July 23, 2018

While Climbing the Career Ladder, Know When Steps Are Missing

ladder

Recently, Nebraska Senator Ben Sasse wrote a book entitled The Vanishing American Adult. All the talk about generational differences prompted me to read some of the reviews. What was his point of view? An example Sasse gave really resonated. Here’s a summary from the Chicago Tribune:

His advice is rooted in his experience as both a father of three and a former president of Midland University, where he was taken aback by a culture of passivity.

He was particularly unnerved, he writes, when some students from the athletic department were tasked with setting up and decorating a 20-foot Christmas tree in the lobby of the basketball arena. The students only decorated the bottom seven or eight feet — the branches they could easily reach. No one bothered to look for a ladder.

“I simply couldn’t reconcile the decision to leave while the work was still incomplete with how my parents had taught me to think about assignments,” Sasse writes. “I couldn’t conceptualize growing up without the compulsion — first external compulsion, but over time, the more important internal and self-directed kind of compulsion — to attempt and to finish hard things, even when I didn’t want to.”

I don’t believe for a minute that no one in the group realized they needed a ladder to get to the top. Someone must have had the necessary critical thinking skills. Maybe they were just tired of the project?

The truth is that there always have been, are and will be different generations—different viewpoints and ways of doing things—in the workplace. One of the reasons there’s so much noise about millennials is that they’re such a large cohort. Another is that there was less change between the baby boomers and Gen X than between those generations and the millennials. The Internet and all that came with it accelerated the pace of change to the point that many of us can’t even remember when we didn’t have a smartphone or when formal dress was correct for any business meeting. Of course things changed. And Gen Z will bring even more changes.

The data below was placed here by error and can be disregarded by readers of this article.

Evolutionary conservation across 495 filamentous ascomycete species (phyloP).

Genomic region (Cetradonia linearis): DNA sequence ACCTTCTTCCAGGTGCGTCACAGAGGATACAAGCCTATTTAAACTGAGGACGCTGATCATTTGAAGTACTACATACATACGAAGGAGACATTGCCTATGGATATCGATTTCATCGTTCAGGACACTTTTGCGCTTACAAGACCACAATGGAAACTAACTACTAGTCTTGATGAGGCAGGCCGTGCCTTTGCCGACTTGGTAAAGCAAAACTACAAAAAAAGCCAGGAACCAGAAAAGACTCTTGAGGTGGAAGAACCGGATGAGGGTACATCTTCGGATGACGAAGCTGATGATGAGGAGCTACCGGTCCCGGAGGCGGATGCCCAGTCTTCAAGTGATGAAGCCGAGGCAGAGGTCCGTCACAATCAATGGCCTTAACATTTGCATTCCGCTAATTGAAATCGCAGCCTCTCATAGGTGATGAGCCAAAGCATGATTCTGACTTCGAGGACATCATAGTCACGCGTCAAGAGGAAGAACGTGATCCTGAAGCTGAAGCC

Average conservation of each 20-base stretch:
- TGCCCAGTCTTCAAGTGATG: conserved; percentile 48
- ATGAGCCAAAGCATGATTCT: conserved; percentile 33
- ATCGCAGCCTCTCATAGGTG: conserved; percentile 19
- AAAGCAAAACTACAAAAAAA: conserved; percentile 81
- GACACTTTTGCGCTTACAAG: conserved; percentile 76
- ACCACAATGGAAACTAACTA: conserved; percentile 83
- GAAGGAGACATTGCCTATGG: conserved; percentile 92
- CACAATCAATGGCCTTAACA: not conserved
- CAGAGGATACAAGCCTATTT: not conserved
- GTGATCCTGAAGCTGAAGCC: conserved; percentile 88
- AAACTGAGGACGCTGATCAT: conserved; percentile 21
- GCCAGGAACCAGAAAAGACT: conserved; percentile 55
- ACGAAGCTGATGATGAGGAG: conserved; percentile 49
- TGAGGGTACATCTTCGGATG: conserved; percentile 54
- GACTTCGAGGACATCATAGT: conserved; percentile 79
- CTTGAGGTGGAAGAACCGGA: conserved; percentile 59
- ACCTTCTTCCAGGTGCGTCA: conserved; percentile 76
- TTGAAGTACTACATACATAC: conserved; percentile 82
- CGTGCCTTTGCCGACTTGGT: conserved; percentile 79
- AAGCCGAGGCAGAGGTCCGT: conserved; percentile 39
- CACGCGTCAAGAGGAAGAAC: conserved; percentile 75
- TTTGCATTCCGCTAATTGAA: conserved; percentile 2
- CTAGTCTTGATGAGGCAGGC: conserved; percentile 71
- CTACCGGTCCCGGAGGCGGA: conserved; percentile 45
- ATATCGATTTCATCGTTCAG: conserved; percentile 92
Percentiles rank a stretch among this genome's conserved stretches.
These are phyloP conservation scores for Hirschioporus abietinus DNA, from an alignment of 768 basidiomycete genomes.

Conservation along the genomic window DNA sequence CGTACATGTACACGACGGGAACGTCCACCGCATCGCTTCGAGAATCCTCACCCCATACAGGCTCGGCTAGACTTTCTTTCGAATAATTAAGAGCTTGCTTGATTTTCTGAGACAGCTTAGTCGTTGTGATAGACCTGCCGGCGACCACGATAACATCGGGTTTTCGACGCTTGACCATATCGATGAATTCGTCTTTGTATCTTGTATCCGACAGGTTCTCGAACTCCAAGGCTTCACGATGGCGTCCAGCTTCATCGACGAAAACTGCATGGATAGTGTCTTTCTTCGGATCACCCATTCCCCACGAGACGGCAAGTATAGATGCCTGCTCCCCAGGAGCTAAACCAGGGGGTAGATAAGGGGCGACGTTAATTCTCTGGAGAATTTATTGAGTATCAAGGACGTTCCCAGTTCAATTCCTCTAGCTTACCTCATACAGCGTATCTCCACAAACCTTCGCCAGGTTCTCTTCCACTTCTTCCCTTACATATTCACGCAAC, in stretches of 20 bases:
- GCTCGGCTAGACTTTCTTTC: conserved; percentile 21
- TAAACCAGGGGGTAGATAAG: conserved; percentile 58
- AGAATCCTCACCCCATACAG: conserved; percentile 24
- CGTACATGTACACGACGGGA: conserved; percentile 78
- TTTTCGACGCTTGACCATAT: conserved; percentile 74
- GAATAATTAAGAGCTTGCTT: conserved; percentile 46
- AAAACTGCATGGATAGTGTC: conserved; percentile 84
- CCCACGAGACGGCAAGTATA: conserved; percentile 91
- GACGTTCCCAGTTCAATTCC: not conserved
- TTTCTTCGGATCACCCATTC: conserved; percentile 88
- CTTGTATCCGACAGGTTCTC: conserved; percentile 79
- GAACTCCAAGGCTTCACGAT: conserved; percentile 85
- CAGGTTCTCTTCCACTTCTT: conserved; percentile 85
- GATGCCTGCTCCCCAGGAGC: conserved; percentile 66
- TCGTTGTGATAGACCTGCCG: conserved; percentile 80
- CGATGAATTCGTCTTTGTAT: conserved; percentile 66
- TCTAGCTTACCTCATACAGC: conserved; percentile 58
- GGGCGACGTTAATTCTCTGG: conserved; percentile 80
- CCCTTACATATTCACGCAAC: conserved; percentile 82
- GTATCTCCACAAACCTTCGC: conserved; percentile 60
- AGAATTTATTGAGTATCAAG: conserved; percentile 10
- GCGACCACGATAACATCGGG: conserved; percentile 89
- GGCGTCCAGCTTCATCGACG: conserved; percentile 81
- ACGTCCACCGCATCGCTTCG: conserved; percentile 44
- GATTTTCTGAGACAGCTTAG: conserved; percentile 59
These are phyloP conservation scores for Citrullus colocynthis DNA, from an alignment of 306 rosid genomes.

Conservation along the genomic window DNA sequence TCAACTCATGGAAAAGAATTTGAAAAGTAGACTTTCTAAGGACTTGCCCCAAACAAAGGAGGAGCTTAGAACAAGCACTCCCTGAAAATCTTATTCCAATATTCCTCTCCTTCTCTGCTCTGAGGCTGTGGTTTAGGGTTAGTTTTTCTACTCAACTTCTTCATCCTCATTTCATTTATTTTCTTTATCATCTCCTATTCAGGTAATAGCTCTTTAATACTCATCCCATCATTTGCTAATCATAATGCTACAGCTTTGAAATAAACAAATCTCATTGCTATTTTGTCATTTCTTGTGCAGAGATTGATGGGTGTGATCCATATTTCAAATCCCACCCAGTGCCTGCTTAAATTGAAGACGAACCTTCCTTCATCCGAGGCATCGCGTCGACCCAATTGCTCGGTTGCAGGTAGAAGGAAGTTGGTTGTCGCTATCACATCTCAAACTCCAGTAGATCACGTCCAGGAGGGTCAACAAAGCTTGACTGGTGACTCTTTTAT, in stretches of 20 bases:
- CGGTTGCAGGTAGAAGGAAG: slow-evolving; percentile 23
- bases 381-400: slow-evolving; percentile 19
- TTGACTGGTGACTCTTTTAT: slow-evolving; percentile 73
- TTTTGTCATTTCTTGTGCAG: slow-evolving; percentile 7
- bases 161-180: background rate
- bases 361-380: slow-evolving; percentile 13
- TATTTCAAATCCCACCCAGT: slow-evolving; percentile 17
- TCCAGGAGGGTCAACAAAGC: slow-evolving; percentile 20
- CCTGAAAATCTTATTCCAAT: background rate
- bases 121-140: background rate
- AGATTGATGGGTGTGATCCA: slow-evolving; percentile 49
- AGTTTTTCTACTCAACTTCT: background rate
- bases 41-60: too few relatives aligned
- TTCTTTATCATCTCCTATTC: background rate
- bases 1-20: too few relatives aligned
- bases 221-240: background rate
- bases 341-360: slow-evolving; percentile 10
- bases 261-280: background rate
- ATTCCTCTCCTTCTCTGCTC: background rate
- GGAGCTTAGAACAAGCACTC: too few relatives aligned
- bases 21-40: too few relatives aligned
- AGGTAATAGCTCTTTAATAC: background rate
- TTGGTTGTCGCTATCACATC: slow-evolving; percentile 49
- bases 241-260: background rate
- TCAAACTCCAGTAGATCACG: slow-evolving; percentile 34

Whatever happens, though, everyone needs their own ladder, their own way of getting help. As you progress in your career, who are the people who will help you climb higher?  Who are you networking with so you can get the right help when you need it?

No one person can be your ladder for everything. Most of us need someone we can rely on for technical advice, another for soft skills, a third for dealing with difficult situations, and so forth. Some of these people are likely to be from older generations and others from younger ones. That’s not important. We all can learn from each other. The important thing is creating a ladder that works for you. One that doesn’t have any missing steps.

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Job of the Week: Do You Have a Preternatural Ability for GAAP Disclosures?

hire me2.jpgSince there seems to be some unhappy campers out there we’ll take a moment of your day to tell you about a position that might make you less miserable or hopefully better compensated:
Company: Morgan Stanley
Location: New York
Title: Associate/Manager
Description: Associate or Manager for our Legal Entity Accounting & Disclosure Group. Responsibilities will include gaining an understanding of the firm’s equity financing products, derivatives and securities lending business in order to assist in producing and analyzing many of the division’s financial accounting disclosures.
Skills Required: BS or BA in Finance and/or Accounting, CPA preferred; 3-5 years of experience in Public Accounting and/or financial services industry; Must have thorough understanding of FAS 133, FAS 140, FIN 46, FAS 157 and FAS 161 FASB pronouncements
See the full description at the GC Career Center and if this position doesn’t tickle your get your ass off the couch/ship-jumping bone, go to the main page and find your next temporary dream job.

Recruiting: Considering the Non-Big 4 Employers

BelushiCollege.jpgAs recruiting continues this week, we’ll put out the idea of opting to starting your career with a firm or company as opposed to starting at a Big 4 firm. Regardless of the Big 4’s dominance of the BW list, there are several smaller firms that make good offers and all businesses need number crunchers to track all the bloody money.
And this year, since many of the Big 4 don’t appear to be making as many offers, going with a national or regional firm or private company becomes a serious option for many recruits.
For the recruits out there, are you giving serious consideration to taking a position with a non-Big 4 firm? For the rest of you, is starting your career at a Big 4 the only way to go or can relative happiness and success be found elsewhere?
Discuss in the comments.